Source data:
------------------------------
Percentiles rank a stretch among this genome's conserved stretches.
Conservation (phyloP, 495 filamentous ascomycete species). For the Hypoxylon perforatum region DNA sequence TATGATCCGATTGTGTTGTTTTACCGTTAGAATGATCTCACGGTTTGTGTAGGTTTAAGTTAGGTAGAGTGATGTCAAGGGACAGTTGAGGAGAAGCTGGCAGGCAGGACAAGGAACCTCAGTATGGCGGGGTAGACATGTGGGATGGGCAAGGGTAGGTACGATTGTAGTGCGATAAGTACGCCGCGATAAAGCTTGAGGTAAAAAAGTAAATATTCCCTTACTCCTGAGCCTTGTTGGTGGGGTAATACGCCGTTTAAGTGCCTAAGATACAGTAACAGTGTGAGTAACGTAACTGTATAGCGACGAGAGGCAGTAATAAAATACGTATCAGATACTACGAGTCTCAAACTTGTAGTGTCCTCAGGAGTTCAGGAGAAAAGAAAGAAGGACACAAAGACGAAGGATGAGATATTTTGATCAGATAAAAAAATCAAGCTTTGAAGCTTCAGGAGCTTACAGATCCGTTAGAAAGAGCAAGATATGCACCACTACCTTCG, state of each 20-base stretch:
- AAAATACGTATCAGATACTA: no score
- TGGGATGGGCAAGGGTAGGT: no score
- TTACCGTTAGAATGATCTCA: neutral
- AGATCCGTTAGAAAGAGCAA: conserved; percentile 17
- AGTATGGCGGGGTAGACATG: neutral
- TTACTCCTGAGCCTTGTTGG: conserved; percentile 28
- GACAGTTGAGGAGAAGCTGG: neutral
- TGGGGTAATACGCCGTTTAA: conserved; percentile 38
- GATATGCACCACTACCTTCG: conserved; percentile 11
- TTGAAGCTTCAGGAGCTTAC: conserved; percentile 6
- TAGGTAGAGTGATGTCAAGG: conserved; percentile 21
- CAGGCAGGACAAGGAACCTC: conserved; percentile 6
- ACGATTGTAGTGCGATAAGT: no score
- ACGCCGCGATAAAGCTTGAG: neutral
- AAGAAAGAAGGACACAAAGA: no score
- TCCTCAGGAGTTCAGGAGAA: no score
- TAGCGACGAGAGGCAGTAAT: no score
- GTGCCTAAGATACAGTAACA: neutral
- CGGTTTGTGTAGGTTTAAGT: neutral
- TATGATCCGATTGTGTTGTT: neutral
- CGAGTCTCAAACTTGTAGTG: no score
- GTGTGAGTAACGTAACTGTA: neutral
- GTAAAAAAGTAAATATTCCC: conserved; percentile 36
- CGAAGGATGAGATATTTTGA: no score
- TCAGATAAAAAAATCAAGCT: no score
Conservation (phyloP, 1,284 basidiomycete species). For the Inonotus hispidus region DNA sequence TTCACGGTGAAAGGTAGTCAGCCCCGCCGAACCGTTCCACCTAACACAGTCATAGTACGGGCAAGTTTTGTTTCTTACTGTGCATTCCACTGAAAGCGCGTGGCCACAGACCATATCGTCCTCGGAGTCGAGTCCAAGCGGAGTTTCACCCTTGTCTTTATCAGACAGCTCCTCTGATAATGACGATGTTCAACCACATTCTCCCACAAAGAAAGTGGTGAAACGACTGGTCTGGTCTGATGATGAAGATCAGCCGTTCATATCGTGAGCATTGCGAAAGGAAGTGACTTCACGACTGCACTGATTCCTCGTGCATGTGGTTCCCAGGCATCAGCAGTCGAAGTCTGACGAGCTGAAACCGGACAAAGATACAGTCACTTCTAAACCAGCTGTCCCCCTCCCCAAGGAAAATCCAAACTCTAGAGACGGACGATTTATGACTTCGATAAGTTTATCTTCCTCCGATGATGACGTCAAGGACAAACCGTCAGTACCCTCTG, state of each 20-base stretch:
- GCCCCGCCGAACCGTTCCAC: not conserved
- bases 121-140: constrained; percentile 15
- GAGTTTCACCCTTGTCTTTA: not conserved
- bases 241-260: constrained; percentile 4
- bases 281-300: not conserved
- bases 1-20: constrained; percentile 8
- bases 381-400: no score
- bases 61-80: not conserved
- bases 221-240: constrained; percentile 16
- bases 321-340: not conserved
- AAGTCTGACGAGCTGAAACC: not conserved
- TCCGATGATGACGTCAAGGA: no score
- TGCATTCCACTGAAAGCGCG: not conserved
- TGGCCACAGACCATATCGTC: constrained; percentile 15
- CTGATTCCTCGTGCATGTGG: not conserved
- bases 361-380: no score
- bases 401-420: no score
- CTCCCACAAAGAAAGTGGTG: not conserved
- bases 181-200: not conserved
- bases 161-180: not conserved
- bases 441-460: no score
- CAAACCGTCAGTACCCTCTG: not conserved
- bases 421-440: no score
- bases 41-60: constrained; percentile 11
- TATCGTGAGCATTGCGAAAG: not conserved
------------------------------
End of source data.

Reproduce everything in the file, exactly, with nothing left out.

Percentiles rank a stretch among this genome's conserved stretches.
Conservation (phyloP, 495 filamentous ascomycete species). For the Hypoxylon perforatum region DNA sequence TATGATCCGATTGTGTTGTTTTACCGTTAGAATGATCTCACGGTTTGTGTAGGTTTAAGTTAGGTAGAGTGATGTCAAGGGACAGTTGAGGAGAAGCTGGCAGGCAGGACAAGGAACCTCAGTATGGCGGGGTAGACATGTGGGATGGGCAAGGGTAGGTACGATTGTAGTGCGATAAGTACGCCGCGATAAAGCTTGAGGTAAAAAAGTAAATATTCCCTTACTCCTGAGCCTTGTTGGTGGGGTAATACGCCGTTTAAGTGCCTAAGATACAGTAACAGTGTGAGTAACGTAACTGTATAGCGACGAGAGGCAGTAATAAAATACGTATCAGATACTACGAGTCTCAAACTTGTAGTGTCCTCAGGAGTTCAGGAGAAAAGAAAGAAGGACACAAAGACGAAGGATGAGATATTTTGATCAGATAAAAAAATCAAGCTTTGAAGCTTCAGGAGCTTACAGATCCGTTAGAAAGAGCAAGATATGCACCACTACCTTCG, state of each 20-base stretch:
- AAAATACGTATCAGATACTA: no score
- TGGGATGGGCAAGGGTAGGT: no score
- TTACCGTTAGAATGATCTCA: neutral
- AGATCCGTTAGAAAGAGCAA: conserved; percentile 17
- AGTATGGCGGGGTAGACATG: neutral
- TTACTCCTGAGCCTTGTTGG: conserved; percentile 28
- GACAGTTGAGGAGAAGCTGG: neutral
- TGGGGTAATACGCCGTTTAA: conserved; percentile 38
- GATATGCACCACTACCTTCG: conserved; percentile 11
- TTGAAGCTTCAGGAGCTTAC: conserved; percentile 6
- TAGGTAGAGTGATGTCAAGG: conserved; percentile 21
- CAGGCAGGACAAGGAACCTC: conserved; percentile 6
- ACGATTGTAGTGCGATAAGT: no score
- ACGCCGCGATAAAGCTTGAG: neutral
- AAGAAAGAAGGACACAAAGA: no score
- TCCTCAGGAGTTCAGGAGAA: no score
- TAGCGACGAGAGGCAGTAAT: no score
- GTGCCTAAGATACAGTAACA: neutral
- CGGTTTGTGTAGGTTTAAGT: neutral
- TATGATCCGATTGTGTTGTT: neutral
- CGAGTCTCAAACTTGTAGTG: no score
- GTGTGAGTAACGTAACTGTA: neutral
- GTAAAAAAGTAAATATTCCC: conserved; percentile 36
- CGAAGGATGAGATATTTTGA: no score
- TCAGATAAAAAAATCAAGCT: no score
Conservation (phyloP, 1,284 basidiomycete species). For the Inonotus hispidus region DNA sequence TTCACGGTGAAAGGTAGTCAGCCCCGCCGAACCGTTCCACCTAACACAGTCATAGTACGGGCAAGTTTTGTTTCTTACTGTGCATTCCACTGAAAGCGCGTGGCCACAGACCATATCGTCCTCGGAGTCGAGTCCAAGCGGAGTTTCACCCTTGTCTTTATCAGACAGCTCCTCTGATAATGACGATGTTCAACCACATTCTCCCACAAAGAAAGTGGTGAAACGACTGGTCTGGTCTGATGATGAAGATCAGCCGTTCATATCGTGAGCATTGCGAAAGGAAGTGACTTCACGACTGCACTGATTCCTCGTGCATGTGGTTCCCAGGCATCAGCAGTCGAAGTCTGACGAGCTGAAACCGGACAAAGATACAGTCACTTCTAAACCAGCTGTCCCCCTCCCCAAGGAAAATCCAAACTCTAGAGACGGACGATTTATGACTTCGATAAGTTTATCTTCCTCCGATGATGACGTCAAGGACAAACCGTCAGTACCCTCTG, state of each 20-base stretch:
- GCCCCGCCGAACCGTTCCAC: not conserved
- bases 121-140: constrained; percentile 15
- GAGTTTCACCCTTGTCTTTA: not conserved
- bases 241-260: constrained; percentile 4
- bases 281-300: not conserved
- bases 1-20: constrained; percentile 8
- bases 381-400: no score
- bases 61-80: not conserved
- bases 221-240: constrained; percentile 16
- bases 321-340: not conserved
- AAGTCTGACGAGCTGAAACC: not conserved
- TCCGATGATGACGTCAAGGA: no score
- TGCATTCCACTGAAAGCGCG: not conserved
- TGGCCACAGACCATATCGTC: constrained; percentile 15
- CTGATTCCTCGTGCATGTGG: not conserved
- bases 361-380: no score
- bases 401-420: no score
- CTCCCACAAAGAAAGTGGTG: not conserved
- bases 181-200: not conserved
- bases 161-180: not conserved
- bases 441-460: no score
- CAAACCGTCAGTACCCTCTG: not conserved
- bases 421-440: no score
- bases 41-60: constrained; percentile 11
- TATCGTGAGCATTGCGAAAG: not conserved